Director of Sport Wales Brian Davies hopes Welsh successes at the Tokyo Olympics will inspire the nation to be more active.
The Covid-19 delayed 2020 Games saw 11 Welsh athletes contribute to eight medals, Wales’ second most successful Games after Rio 2016.
Team GB won 65 medals in all, with a Welsh contribution to three of a tally of 22 golds.
“That is an incredible list for a country to be proud of,” said Davies..
Lauren Price delivered Team GB’s final medal of the Games, winning the middleweight boxing title.
Hannah Mills became Great Britain’s most successful female Olympic sailor with a second successive 470 victory, while swimmers Matt Richards and Calum Jarvis were part of the gold winning men’s 4x200m freestyle squad.
There was a silver medal in Taekwondo for Lauren Williams, along with track cyclist Elinor Barker (women’s team pursuit) and rower Tom Barras (men’s quadruple sculls).
Four Welsh athletes also shared in two bronze medals, Leah Wilkinson and Sarah Jones (women’s hockey) and rowers Josh Bugajski and Ollie Wynne-Griffith (men’s eight).
After her outstanding victory on the final day of the games Price paid an emotional tribute to her grandparents, who supported her throughout her journey to become Wales first ever Olympic boxing champion.
Davies believes similar investments in time and money will be common among all successful athletes.
“The emotional bit there, when you add all that up, it’s an incredible cocktail of striving and effort, but that could be true of any one of those medallists,” he told BBC Radio Wales Breakfast programme.
“Every single one of those names will have made some sacrifice, or their parents or their family or their support staff have, and that’s what makes it a fantastic achievement and gives the inspiration that really it’s all about getting people up off their couches and doing their own things.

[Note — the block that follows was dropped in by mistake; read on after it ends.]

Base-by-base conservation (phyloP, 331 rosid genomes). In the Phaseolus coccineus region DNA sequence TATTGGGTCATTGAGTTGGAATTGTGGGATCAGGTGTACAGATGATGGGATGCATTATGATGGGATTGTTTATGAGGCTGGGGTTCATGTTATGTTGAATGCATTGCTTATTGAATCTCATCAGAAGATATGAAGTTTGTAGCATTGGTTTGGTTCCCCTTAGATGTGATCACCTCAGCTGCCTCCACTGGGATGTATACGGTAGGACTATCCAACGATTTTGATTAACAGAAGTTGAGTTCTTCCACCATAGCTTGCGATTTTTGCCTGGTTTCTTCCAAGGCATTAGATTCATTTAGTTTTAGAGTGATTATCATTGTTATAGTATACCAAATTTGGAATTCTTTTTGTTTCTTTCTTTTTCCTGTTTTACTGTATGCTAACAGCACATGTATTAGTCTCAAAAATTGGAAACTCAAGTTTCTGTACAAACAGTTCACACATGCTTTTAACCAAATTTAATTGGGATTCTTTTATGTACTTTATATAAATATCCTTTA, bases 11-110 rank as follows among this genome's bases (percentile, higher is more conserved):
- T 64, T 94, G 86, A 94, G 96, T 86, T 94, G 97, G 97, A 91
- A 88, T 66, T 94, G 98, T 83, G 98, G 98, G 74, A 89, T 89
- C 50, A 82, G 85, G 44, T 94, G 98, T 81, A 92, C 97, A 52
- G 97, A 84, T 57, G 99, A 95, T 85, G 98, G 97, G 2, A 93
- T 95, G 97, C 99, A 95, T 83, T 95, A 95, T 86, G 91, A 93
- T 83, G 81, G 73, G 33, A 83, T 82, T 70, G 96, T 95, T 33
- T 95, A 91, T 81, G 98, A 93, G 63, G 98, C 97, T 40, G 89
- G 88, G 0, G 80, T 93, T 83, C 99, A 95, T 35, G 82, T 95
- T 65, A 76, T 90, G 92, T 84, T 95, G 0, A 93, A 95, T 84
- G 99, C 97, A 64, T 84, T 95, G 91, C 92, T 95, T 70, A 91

“Even if they don’t win an Olympic medal or a Paralympic medal, they can still do their own personal podiums and I guess that’s what Lauren Price, Lauren Williams and the others will do.
“Encourage people to be active, to show that you can achieve, no matter where you are from.”
The best ever Olympic performance for Welsh athletes saw them win 10 medals – four gold and six silver – in Brazil, surpassing the seven collected by Welsh athletes at London 2012.
Rio 2016 was followed two years later by Team Wales’ most successful ever Commonwealth Games, winning 36 medals, including 10 golds, at Gold Coast.
Davies believes repeating that outstanding achievement will be made harder by the fact that the delayed Tokyo 2020 games means there is now just 12 months to go before Birmingham 2022.
“Hopefully those sports and athletes that are in both will build on this and do well,” he said, “but of course it’s not always the same sports that are in the Commonwealth Games and the Olympics.
“There’s a little bit of an overlap, but not 100%, so yeah it will be tough.
“The coaches and the governing bodies will all be planning properly now, but of course there’s always this doubt as to whether there’ll be more restrictions in place at any point and they’ll have to show some flexibility and adaptability, but they’ve done that already.
“These guys have shown adaptability, flexibility and managed to show that you can still succeed, so hopefully the same will be true for Birmingham.”